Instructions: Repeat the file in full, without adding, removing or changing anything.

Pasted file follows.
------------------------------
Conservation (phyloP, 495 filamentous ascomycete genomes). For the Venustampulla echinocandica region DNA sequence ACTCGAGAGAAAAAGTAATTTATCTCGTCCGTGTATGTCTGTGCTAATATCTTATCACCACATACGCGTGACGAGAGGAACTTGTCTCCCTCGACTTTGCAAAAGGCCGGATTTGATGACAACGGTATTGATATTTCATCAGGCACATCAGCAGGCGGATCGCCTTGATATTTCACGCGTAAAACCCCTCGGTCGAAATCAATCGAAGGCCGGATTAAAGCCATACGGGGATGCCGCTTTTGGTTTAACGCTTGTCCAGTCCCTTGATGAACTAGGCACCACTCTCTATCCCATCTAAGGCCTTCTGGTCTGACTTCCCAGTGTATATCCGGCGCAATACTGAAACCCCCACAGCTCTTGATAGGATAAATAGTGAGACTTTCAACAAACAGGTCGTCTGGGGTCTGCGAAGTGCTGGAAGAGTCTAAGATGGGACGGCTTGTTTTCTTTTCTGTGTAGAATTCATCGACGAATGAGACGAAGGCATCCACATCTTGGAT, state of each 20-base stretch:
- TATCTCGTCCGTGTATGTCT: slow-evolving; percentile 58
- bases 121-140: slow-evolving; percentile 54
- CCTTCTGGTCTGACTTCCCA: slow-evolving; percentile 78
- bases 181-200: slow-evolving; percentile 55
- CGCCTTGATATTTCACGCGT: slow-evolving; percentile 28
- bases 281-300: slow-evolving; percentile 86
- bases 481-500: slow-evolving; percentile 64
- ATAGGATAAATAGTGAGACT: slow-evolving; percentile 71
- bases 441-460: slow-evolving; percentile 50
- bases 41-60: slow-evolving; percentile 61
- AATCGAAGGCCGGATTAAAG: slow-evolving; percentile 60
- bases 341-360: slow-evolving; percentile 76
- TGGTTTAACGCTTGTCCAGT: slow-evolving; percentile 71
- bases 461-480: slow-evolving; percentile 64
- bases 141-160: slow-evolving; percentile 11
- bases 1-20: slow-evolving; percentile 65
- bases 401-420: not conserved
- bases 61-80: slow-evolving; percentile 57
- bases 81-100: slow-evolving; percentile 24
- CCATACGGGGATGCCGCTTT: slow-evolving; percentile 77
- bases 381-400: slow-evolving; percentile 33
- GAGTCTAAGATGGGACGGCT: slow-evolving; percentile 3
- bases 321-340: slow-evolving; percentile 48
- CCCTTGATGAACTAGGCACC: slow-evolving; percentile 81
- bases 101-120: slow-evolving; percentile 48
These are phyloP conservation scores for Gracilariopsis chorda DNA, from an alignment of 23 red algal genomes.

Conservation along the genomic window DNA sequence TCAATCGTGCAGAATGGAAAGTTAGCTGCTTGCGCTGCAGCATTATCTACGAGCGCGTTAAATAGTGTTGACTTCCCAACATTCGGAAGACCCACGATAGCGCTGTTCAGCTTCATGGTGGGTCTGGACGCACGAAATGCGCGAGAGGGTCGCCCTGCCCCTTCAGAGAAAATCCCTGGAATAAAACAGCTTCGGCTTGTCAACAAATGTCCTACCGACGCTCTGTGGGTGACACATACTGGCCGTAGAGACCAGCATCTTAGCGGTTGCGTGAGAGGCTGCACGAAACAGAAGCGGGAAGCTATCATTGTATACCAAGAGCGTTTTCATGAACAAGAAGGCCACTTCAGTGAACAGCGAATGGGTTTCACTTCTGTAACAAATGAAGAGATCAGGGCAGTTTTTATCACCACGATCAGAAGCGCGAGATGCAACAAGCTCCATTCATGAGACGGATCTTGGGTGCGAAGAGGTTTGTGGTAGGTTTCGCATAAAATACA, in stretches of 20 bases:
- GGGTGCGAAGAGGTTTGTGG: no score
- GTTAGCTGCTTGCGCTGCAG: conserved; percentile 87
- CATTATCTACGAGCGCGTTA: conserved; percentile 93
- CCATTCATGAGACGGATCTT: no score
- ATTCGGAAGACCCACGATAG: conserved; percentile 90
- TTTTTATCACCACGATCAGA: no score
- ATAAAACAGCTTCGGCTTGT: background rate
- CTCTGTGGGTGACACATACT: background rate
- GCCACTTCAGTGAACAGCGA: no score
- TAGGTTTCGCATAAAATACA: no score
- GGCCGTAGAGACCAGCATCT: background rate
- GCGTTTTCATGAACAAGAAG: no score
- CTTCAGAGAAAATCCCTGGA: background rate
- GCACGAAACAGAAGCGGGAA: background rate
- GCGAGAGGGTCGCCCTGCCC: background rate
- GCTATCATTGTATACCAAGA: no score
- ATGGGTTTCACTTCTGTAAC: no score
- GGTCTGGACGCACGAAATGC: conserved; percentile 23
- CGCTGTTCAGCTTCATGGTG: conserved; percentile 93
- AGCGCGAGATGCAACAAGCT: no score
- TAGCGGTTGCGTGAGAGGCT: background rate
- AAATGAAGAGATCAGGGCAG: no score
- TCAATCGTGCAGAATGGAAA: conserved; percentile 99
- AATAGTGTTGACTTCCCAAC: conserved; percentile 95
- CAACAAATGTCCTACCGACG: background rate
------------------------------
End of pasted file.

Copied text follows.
Conservation (phyloP, 495 filamentous ascomycete genomes). For the Venustampulla echinocandica region DNA sequence ACTCGAGAGAAAAAGTAATTTATCTCGTCCGTGTATGTCTGTGCTAATATCTTATCACCACATACGCGTGACGAGAGGAACTTGTCTCCCTCGACTTTGCAAAAGGCCGGATTTGATGACAACGGTATTGATATTTCATCAGGCACATCAGCAGGCGGATCGCCTTGATATTTCACGCGTAAAACCCCTCGGTCGAAATCAATCGAAGGCCGGATTAAAGCCATACGGGGATGCCGCTTTTGGTTTAACGCTTGTCCAGTCCCTTGATGAACTAGGCACCACTCTCTATCCCATCTAAGGCCTTCTGGTCTGACTTCCCAGTGTATATCCGGCGCAATACTGAAACCCCCACAGCTCTTGATAGGATAAATAGTGAGACTTTCAACAAACAGGTCGTCTGGGGTCTGCGAAGTGCTGGAAGAGTCTAAGATGGGACGGCTTGTTTTCTTTTCTGTGTAGAATTCATCGACGAATGAGACGAAGGCATCCACATCTTGGAT, state of each 20-base stretch:
- TATCTCGTCCGTGTATGTCT: slow-evolving; percentile 58
- bases 121-140: slow-evolving; percentile 54
- CCTTCTGGTCTGACTTCCCA: slow-evolving; percentile 78
- bases 181-200: slow-evolving; percentile 55
- CGCCTTGATATTTCACGCGT: slow-evolving; percentile 28
- bases 281-300: slow-evolving; percentile 86
- bases 481-500: slow-evolving; percentile 64
- ATAGGATAAATAGTGAGACT: slow-evolving; percentile 71
- bases 441-460: slow-evolving; percentile 50
- bases 41-60: slow-evolving; percentile 61
- AATCGAAGGCCGGATTAAAG: slow-evolving; percentile 60
- bases 341-360: slow-evolving; percentile 76
- TGGTTTAACGCTTGTCCAGT: slow-evolving; percentile 71
- bases 461-480: slow-evolving; percentile 64
- bases 141-160: slow-evolving; percentile 11
- bases 1-20: slow-evolving; percentile 65
- bases 401-420: not conserved
- bases 61-80: slow-evolving; percentile 57
- bases 81-100: slow-evolving; percentile 24
- CCATACGGGGATGCCGCTTT: slow-evolving; percentile 77
- bases 381-400: slow-evolving; percentile 33
- GAGTCTAAGATGGGACGGCT: slow-evolving; percentile 3
- bases 321-340: slow-evolving; percentile 48
- CCCTTGATGAACTAGGCACC: slow-evolving; percentile 81
- bases 101-120: slow-evolving; percentile 48
These are phyloP conservation scores for Gracilariopsis chorda DNA, from an alignment of 23 red algal genomes.

Conservation along the genomic window DNA sequence TCAATCGTGCAGAATGGAAAGTTAGCTGCTTGCGCTGCAGCATTATCTACGAGCGCGTTAAATAGTGTTGACTTCCCAACATTCGGAAGACCCACGATAGCGCTGTTCAGCTTCATGGTGGGTCTGGACGCACGAAATGCGCGAGAGGGTCGCCCTGCCCCTTCAGAGAAAATCCCTGGAATAAAACAGCTTCGGCTTGTCAACAAATGTCCTACCGACGCTCTGTGGGTGACACATACTGGCCGTAGAGACCAGCATCTTAGCGGTTGCGTGAGAGGCTGCACGAAACAGAAGCGGGAAGCTATCATTGTATACCAAGAGCGTTTTCATGAACAAGAAGGCCACTTCAGTGAACAGCGAATGGGTTTCACTTCTGTAACAAATGAAGAGATCAGGGCAGTTTTTATCACCACGATCAGAAGCGCGAGATGCAACAAGCTCCATTCATGAGACGGATCTTGGGTGCGAAGAGGTTTGTGGTAGGTTTCGCATAAAATACA, in stretches of 20 bases:
- GGGTGCGAAGAGGTTTGTGG: no score
- GTTAGCTGCTTGCGCTGCAG: conserved; percentile 87
- CATTATCTACGAGCGCGTTA: conserved; percentile 93
- CCATTCATGAGACGGATCTT: no score
- ATTCGGAAGACCCACGATAG: conserved; percentile 90
- TTTTTATCACCACGATCAGA: no score
- ATAAAACAGCTTCGGCTTGT: background rate
- CTCTGTGGGTGACACATACT: background rate
- GCCACTTCAGTGAACAGCGA: no score
- TAGGTTTCGCATAAAATACA: no score
- GGCCGTAGAGACCAGCATCT: background rate
- GCGTTTTCATGAACAAGAAG: no score
- CTTCAGAGAAAATCCCTGGA: background rate
- GCACGAAACAGAAGCGGGAA: background rate
- GCGAGAGGGTCGCCCTGCCC: background rate
- GCTATCATTGTATACCAAGA: no score
- ATGGGTTTCACTTCTGTAAC: no score
- GGTCTGGACGCACGAAATGC: conserved; percentile 23
- CGCTGTTCAGCTTCATGGTG: conserved; percentile 93
- AGCGCGAGATGCAACAAGCT: no score
- TAGCGGTTGCGTGAGAGGCT: background rate
- AAATGAAGAGATCAGGGCAG: no score
- TCAATCGTGCAGAATGGAAA: conserved; percentile 99
- AATAGTGTTGACTTCCCAAC: conserved; percentile 95
- CAACAAATGTCCTACCGACG: background rate